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Outgoing House Speaker Dennis Bonnen (R-Lake Jackson) is trying to rehabilitate his image after spending the summer lying to his colleagues and the public about his unethical activities. In an op-ed in his hometown newspaper, Bonnen whines at being called out for his actions by someone who has never been elected to public office (me!), and then being held publicly accountable.

Mr. Bonnen has chosen to double-down on what got him in trouble in the first place: not – as he claims – his “leadership style” or “direct approach,” but a troubling pattern of deceitfulness and unethical behavior. I would invite Mr. Bonnen to answer these six questions:

(1) Did I invite him to a private meeting, or did he invite me?
(2) Did I try to bribe him, or did he try to entice me into a quid pro quo?
(3) Do I have a history of making false allegations against citizens, or does he?
(4) Was I under House investigation, or was he?
(5) Was I ousted from the legislative leadership by my peers, or was he?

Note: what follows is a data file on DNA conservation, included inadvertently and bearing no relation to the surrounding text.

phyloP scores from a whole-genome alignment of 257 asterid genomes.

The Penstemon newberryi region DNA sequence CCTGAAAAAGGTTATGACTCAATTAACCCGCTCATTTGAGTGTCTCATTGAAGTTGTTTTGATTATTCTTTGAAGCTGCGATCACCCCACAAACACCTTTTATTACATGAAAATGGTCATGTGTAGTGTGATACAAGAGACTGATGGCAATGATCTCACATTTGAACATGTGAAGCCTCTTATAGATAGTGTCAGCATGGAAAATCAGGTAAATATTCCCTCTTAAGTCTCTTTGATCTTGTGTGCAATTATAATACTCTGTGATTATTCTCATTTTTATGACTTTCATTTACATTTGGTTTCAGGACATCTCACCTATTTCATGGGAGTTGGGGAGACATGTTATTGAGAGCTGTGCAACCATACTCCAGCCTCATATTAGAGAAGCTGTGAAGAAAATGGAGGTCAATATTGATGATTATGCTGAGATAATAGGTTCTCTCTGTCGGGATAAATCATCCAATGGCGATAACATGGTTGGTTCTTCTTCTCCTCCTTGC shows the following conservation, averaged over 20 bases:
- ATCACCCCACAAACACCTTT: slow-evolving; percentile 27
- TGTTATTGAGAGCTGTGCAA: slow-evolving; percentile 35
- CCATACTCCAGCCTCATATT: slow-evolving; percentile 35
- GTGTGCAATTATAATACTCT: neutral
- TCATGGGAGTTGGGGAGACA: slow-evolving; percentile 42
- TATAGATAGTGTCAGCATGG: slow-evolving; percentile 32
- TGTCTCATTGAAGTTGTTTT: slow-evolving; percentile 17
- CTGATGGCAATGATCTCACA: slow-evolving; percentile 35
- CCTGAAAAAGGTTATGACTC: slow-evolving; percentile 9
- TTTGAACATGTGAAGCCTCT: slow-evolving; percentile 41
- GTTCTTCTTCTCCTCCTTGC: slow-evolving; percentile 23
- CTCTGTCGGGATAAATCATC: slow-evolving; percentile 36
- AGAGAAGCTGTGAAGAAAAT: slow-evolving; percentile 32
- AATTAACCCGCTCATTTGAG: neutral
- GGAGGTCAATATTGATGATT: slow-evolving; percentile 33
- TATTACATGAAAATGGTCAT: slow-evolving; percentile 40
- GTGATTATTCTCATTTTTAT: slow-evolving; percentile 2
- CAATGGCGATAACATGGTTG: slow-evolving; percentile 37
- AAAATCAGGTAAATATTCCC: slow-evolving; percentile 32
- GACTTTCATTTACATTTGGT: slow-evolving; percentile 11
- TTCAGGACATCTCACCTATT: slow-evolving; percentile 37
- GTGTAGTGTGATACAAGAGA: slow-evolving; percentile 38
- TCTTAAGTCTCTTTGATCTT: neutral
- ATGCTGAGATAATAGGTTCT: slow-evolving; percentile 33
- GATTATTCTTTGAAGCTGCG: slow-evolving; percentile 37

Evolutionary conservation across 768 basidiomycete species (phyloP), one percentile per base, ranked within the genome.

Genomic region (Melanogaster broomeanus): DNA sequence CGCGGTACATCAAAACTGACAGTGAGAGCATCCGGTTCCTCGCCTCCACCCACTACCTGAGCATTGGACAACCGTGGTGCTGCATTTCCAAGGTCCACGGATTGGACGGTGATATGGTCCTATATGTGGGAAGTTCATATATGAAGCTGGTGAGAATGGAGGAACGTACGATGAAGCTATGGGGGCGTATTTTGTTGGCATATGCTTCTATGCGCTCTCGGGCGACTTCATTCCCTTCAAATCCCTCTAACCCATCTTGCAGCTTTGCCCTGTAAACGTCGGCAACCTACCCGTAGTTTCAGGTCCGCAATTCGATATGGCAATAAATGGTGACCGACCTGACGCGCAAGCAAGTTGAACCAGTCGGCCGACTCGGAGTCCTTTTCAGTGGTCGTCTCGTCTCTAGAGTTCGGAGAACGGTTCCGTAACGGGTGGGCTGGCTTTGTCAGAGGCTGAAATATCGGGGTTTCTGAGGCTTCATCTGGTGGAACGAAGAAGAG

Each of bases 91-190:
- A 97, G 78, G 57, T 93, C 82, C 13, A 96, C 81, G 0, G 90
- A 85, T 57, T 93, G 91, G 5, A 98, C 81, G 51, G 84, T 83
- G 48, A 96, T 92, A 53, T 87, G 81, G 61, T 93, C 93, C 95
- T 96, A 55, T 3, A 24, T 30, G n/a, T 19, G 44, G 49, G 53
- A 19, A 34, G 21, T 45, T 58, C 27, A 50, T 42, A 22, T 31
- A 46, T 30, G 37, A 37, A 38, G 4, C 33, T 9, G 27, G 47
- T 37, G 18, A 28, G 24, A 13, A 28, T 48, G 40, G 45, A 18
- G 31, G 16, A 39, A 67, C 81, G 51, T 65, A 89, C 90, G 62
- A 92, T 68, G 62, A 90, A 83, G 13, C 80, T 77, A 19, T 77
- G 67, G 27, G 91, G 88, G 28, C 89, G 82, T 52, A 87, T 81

(6) Am I the bad guy here, or is he?

Well, we know how he’ll answer #6!

But let’s be clear about something: It is the people of Texas who rightly possess power in our system of government. Elected officials should be responsive to the taxpayers, not the crony-class of lobbyists and politicians who roam the halls of government devouring liberty for their personal profit.

Any politician who complains about citizens having “power” is betraying their opposition to our very system of self-governance, in which the elected officials are to be servants of the citizenry. They don’t want citizens speaking without the politicians‘ self-serving permission.